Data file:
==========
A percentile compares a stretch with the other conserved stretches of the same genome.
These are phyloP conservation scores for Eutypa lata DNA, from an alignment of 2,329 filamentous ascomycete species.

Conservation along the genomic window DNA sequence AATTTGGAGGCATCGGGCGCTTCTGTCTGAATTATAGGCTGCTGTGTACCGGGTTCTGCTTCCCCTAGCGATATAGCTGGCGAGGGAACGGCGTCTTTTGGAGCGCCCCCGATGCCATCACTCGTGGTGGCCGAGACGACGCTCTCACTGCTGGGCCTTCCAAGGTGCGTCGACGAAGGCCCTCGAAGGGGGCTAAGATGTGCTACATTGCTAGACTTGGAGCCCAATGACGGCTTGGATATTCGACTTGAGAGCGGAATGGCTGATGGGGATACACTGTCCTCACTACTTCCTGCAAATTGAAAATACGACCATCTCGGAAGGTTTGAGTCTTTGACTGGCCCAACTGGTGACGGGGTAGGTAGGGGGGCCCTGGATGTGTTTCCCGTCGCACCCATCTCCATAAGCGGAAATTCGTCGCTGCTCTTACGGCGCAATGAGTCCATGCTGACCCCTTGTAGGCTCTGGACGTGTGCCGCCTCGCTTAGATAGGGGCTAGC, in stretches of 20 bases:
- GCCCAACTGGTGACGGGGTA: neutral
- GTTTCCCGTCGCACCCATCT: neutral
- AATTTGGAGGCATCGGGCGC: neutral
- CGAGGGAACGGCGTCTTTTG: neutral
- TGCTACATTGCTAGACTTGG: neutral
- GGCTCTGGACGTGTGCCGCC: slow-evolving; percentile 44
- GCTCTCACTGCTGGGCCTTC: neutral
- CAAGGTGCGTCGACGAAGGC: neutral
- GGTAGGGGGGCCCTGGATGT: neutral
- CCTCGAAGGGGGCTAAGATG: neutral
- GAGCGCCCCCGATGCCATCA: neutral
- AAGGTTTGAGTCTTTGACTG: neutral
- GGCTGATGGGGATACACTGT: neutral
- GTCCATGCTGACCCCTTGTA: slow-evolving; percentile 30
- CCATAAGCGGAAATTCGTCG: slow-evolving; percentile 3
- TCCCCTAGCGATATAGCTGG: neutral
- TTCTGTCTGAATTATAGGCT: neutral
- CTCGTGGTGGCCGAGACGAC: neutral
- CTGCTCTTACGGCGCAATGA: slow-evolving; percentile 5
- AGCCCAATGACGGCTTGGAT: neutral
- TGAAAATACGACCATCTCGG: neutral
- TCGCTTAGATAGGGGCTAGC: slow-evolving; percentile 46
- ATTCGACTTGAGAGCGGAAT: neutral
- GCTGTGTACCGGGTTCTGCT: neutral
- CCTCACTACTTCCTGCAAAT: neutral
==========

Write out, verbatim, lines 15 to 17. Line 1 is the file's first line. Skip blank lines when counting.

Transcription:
- AAGGTTTGAGTCTTTGACTG: neutral
- GGCTGATGGGGATACACTGT: neutral
- GTCCATGCTGACCCCTTGTA: slow-evolving; percentile 30